Barometric Pressure For Fishing – Secrets Revealed


You might have heard of anglers arranging their fishing trip around the weather. There are tons of anglers out there convinced that fishing in certain conditions will improve their chances. Is there any truth to this? Or is this idea just washed up?

Weather changes are influenced mainly by changes in air pressure. Meteroicgoists refer to this air pressure as “Barometric Pressure.”

Barometric Pressure measures the atmosphere’s air pressure. Changes in barometric pressure can predict the weather. Normal barometric pressures are between 29.7 – 30.4 inches of mercury. Low pressures (bad weather) are 29.6 inches or lower. High pressures (good weather) are 30.5 inches or higher.

As air pressure changes, the pressure exerted on the water from the air changes. Since fish lives in water, it seems reasonable to believe that changes in air pressure will affect fish.

Eventually, we discovered this conclusion was true, thanks to science. But not all fish are affected the same way by the barometric changes. Some species of fish are not affected at all.

It turns out that some species of fish have an air bladder or swim bladder, which controls a fish’s buoyancy in the water. Fish uses the bladder to keep them at particular depths without needing to swim a lot.

Changes in barometric pressures can cause fish’s air bladder to expand or deflate, forcing fish to be comfortable and active or uncomfortable and slow. 

The real question now …, is high or low pressure better for fishing?

Beginner Saltwater Fishing Tips [2...
Beginner Saltwater Fishing Tips [2022 Update]

Is High or Low Barometric Pressure Better For Fishing?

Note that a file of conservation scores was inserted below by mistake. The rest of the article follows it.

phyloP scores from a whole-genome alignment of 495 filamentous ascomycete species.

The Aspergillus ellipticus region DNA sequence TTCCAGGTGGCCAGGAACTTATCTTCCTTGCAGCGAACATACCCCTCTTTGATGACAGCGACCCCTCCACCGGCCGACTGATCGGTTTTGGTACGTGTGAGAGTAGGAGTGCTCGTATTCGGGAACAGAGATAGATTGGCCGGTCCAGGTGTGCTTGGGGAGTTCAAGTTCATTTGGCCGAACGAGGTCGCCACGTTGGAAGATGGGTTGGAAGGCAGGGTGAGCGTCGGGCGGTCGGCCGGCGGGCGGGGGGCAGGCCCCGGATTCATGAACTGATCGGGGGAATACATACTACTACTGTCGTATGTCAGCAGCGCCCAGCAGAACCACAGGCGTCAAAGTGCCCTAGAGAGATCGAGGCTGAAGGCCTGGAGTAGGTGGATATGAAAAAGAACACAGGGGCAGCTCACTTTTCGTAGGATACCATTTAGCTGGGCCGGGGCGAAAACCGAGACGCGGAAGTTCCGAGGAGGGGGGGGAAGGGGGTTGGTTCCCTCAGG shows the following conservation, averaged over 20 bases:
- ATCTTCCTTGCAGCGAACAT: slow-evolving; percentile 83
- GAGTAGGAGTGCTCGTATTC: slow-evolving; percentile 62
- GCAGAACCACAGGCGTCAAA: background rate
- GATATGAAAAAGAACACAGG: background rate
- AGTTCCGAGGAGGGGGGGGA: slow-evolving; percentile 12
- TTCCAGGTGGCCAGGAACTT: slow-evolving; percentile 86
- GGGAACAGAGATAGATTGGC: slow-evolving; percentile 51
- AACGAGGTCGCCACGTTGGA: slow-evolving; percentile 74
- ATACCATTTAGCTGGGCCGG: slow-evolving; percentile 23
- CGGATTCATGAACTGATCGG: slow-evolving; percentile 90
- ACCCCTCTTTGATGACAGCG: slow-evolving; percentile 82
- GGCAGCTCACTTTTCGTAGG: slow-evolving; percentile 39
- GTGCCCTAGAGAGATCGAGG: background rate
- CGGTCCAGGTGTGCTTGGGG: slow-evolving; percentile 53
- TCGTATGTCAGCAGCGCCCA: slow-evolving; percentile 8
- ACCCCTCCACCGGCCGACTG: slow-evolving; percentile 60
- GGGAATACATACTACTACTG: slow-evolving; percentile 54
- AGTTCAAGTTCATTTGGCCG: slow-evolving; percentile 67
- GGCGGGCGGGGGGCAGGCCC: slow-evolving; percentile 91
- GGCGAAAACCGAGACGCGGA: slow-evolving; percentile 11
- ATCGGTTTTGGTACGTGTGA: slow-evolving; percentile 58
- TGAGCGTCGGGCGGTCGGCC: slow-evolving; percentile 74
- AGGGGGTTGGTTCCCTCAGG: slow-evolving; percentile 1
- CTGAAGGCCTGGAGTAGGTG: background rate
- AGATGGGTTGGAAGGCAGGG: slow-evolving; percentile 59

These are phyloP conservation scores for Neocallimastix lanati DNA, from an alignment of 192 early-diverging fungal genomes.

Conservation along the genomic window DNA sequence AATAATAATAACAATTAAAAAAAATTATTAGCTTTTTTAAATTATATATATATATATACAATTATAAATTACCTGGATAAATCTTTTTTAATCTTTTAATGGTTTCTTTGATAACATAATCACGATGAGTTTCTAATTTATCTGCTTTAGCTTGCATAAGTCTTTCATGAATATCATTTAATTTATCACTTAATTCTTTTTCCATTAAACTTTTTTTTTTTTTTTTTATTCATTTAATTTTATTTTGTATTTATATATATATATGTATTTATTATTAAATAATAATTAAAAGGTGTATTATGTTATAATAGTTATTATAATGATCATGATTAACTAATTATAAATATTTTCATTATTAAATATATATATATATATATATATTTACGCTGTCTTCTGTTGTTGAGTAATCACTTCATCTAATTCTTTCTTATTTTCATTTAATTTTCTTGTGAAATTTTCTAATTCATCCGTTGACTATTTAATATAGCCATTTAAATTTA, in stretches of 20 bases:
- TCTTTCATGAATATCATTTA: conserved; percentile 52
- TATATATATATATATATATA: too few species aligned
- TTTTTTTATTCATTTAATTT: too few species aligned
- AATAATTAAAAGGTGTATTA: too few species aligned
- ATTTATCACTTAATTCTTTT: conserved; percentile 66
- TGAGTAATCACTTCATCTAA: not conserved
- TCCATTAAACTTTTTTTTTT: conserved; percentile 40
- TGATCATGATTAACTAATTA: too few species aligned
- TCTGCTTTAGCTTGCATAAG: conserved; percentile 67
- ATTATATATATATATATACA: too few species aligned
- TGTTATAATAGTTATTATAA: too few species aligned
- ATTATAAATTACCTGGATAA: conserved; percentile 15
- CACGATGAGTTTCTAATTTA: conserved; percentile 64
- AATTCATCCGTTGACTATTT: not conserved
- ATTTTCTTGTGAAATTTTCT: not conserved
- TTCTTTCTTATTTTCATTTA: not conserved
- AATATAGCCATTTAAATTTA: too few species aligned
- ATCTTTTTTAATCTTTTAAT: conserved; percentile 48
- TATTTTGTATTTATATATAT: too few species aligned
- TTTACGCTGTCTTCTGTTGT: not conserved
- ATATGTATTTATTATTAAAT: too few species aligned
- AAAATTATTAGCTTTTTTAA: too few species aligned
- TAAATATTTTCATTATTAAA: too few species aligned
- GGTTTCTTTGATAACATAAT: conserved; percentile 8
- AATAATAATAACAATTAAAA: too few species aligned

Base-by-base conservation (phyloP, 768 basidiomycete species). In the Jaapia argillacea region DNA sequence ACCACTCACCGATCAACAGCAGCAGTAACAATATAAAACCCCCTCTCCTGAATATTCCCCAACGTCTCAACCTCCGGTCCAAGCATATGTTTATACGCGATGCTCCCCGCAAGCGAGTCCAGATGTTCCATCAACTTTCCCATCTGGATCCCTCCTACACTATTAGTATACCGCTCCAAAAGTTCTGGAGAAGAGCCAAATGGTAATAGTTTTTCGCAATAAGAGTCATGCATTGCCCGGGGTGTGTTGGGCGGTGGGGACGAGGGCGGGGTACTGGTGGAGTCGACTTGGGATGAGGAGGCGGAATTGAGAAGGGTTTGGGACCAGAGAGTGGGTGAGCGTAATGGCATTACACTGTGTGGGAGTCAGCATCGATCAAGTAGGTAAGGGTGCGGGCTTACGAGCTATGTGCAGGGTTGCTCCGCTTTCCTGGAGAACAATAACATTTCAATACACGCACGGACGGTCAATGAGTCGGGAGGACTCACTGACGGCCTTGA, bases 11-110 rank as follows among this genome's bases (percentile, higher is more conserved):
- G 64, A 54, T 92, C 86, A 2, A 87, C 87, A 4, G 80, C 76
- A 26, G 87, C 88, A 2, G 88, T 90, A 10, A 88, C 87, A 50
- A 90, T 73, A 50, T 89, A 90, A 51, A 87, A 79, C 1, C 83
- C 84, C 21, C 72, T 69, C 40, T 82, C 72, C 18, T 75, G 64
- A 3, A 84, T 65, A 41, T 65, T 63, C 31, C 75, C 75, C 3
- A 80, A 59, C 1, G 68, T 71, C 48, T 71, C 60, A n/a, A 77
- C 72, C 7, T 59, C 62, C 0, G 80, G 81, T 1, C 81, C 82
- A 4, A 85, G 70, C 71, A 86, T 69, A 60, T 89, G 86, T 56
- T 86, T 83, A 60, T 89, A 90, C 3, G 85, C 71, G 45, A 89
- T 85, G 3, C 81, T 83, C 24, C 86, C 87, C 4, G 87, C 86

High-pressure conditions will be better than low-pressure conditions for fishing. However, both of these are technically not the ideal situation. 

Barometric pressure changes go through cycles.

  • Normal pressure (29.7 – 30.4 inHg): Considered to be fair weather. Fish activity is between fair to good.
  • High pressure (30.5 and over inHg): Considered to be clear skies. Fish activity slows down on average compared to normal conditions but is still pretty decent.
  • Low pressure (29.6 and lower inHg): Considered to be rainy conditions. Fish activity slows down compared to normal conditions between fair to bad.
  • Rising Pressure (Weather Improving): Fish are slightly more active until conditions stabilize.
  • Falling Pressure (Weather Worstening): Best fishing conditions as fish are very active trying to feed before the low-pressure front arrives, where fish are slow to move and more uncomfortable. 
Close-up image of a barometer scale on black textured background

How Barometric Pressure Can Affect Fishing Conditions

Barometric pressure determines how much pressure is exerted onto the water from the air. This directly affects how fish behaves because the whole ecosystem will change.

Food will not be as easy to come by, and fish have evolved to learn to feed beforehand and conserve energy.

Fish having a swim bladder is hypersensitive to changes in air pressure. They can sense good and bad weather coming a few days before the conditions change.

During low-pressure conditions, a fish’s air bladder needs to inflate to keep the fish at the same depth, which is like having a bloated stomach. To combat some of this feeling, you will find fish in deeper water where they is more pressure from the water column so avoid having the air bladder inflate as much.